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Holding Laboratory Animals Outside Biological Resources Facilities Guideline

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Section 1 - Purpose and Scope

(1) This Guideline supports the Animal Ethics in Teaching and Research Procedure when laboratory animals are held outside of The University of Queensland Biological Resources (BR) facilities. The holding of laboratory animals in facilities or areas outside the oversight of BR constitutes a potentially significant risk to the University and its personnel, including risks relating to animal welfare, occupational health and safety and regulatory compliance. The holding of laboratory animals is contingent upon there being a sound scientific or animal welfare justification and that the period of holding is of the absolute minimum duration.

(2) This Guideline should be read in conjunction with:

  1. Animal Ethics in Teaching and Research Procedure; and
  2. The Australian Code for the Care and Use of Animals for Scientific Purposes.
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Section 2 - Key requirements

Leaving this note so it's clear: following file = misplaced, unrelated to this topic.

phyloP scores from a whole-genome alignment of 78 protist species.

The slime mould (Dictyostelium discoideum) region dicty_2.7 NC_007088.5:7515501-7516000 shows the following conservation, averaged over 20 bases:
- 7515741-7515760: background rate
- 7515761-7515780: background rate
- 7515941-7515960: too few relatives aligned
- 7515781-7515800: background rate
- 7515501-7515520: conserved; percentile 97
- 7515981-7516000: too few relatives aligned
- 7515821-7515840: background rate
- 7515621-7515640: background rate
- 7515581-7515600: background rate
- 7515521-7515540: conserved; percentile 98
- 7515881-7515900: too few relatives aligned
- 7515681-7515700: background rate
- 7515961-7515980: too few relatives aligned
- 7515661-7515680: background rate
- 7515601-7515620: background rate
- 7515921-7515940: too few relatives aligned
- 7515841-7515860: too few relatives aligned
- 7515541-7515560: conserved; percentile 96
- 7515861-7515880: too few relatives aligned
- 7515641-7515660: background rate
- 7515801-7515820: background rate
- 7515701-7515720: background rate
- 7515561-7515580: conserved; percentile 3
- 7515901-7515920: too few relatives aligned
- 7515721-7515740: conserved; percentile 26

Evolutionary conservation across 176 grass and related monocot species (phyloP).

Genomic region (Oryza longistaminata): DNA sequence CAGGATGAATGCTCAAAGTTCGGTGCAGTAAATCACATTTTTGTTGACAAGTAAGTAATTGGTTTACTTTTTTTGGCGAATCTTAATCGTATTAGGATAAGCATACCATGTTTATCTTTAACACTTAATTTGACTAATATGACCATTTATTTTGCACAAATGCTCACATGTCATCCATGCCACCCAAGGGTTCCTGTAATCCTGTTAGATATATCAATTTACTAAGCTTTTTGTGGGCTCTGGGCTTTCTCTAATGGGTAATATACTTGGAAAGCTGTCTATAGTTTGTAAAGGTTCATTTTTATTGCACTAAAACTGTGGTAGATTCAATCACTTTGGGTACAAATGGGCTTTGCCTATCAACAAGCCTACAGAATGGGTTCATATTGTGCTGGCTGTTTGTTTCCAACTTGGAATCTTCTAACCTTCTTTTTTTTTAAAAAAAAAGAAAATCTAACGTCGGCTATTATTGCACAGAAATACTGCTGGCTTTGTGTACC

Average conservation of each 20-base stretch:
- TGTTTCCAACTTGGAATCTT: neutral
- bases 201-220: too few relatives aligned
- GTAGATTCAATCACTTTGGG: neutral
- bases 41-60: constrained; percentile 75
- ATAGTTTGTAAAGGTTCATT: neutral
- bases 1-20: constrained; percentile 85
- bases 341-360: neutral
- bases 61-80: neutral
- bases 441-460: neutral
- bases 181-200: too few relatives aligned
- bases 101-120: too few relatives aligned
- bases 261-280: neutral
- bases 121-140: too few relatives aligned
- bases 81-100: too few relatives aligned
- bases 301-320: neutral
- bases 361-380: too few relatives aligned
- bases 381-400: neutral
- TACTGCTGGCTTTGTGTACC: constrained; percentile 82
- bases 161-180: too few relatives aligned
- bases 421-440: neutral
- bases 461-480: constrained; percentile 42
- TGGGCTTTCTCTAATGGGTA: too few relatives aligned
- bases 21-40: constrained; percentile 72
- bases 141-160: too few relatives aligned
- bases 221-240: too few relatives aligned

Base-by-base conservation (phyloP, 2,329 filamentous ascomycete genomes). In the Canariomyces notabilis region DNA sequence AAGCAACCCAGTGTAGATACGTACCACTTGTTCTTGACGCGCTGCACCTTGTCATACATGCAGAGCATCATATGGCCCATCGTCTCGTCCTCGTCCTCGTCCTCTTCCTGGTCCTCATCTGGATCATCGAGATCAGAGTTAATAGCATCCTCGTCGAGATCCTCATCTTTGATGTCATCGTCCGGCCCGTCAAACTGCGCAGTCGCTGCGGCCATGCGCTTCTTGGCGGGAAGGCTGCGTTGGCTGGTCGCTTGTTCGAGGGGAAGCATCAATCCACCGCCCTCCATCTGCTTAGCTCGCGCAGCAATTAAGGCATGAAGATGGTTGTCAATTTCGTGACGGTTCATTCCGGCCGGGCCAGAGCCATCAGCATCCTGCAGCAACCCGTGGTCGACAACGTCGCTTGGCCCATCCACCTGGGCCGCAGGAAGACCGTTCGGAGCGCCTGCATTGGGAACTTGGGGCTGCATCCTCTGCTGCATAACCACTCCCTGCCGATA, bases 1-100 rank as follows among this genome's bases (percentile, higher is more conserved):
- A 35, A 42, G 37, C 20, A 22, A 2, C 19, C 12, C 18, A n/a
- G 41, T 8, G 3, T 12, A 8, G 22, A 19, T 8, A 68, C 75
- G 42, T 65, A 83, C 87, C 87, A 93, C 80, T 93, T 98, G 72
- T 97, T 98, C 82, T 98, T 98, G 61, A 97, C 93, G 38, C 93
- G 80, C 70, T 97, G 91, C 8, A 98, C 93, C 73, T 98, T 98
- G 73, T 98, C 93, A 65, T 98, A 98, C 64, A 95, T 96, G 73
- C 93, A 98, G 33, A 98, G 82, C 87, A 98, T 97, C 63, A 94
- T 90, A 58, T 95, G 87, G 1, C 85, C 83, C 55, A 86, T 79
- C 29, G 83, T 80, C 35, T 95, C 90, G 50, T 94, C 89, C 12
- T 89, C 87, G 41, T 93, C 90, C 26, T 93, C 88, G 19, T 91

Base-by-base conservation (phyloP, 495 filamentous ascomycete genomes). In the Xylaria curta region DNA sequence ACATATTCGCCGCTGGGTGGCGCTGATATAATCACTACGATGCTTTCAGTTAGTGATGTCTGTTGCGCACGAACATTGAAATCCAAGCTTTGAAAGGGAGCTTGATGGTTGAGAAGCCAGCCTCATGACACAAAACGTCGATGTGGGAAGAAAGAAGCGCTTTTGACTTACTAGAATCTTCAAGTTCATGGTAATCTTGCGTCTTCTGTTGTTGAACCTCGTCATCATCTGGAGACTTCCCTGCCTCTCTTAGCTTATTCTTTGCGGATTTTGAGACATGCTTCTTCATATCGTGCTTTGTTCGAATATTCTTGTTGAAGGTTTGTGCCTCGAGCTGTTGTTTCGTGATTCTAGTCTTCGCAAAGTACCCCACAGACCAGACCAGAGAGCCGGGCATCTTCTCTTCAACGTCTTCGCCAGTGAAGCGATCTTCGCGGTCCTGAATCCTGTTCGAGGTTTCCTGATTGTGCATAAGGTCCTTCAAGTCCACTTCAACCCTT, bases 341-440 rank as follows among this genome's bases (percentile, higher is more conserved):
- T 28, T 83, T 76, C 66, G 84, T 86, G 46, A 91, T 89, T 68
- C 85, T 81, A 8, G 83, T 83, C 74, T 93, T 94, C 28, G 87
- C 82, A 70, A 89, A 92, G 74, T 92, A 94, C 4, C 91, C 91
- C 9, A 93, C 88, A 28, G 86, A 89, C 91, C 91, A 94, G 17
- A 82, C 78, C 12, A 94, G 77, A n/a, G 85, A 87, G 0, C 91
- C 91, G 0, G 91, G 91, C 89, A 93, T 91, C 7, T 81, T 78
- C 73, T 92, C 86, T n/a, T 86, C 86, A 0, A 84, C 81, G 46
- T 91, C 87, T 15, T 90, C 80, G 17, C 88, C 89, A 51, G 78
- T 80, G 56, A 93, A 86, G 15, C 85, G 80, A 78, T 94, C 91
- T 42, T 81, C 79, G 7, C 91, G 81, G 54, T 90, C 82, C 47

(3) In accordance with the Animal Ethics in Teaching and Research Procedure, laboratory animals may only be held outside of BR facilities if the following requirements are met:

  1. A UQ Animal Ethics Committee (AEC) has given approval to hold the animals outside of a BR facility (see clauses 6 to 8).
  2. The laboratory space has been inspected and assessed as complying with animal welfare, workplace health and safety and Biosafety requirements, and is certified to the appropriate standard relevant to the required physical containment category (see clauses 9 to 13). Such inspections are facilitated by BR.

(4) If these requirements are not met, the approved project or activity involving laboratory animals must be conducted in a BR facility.

General Principles

(5) Laboratory animals should only be held outside BR facilities where:

  1. There is reasonable justification on the grounds of scientific purpose or welfare.
  2. The duration of holding is kept to a minimum (preferably <24 hours) and monitoring and record keeping is appropriate for the given duration.
  3. Clear roles and responsibilities for the daily care and use of animals have been established and communicated to all relevant parties. This should include emergency contacts and veterinary support and contingencies for holding animals over weekends or public holidays.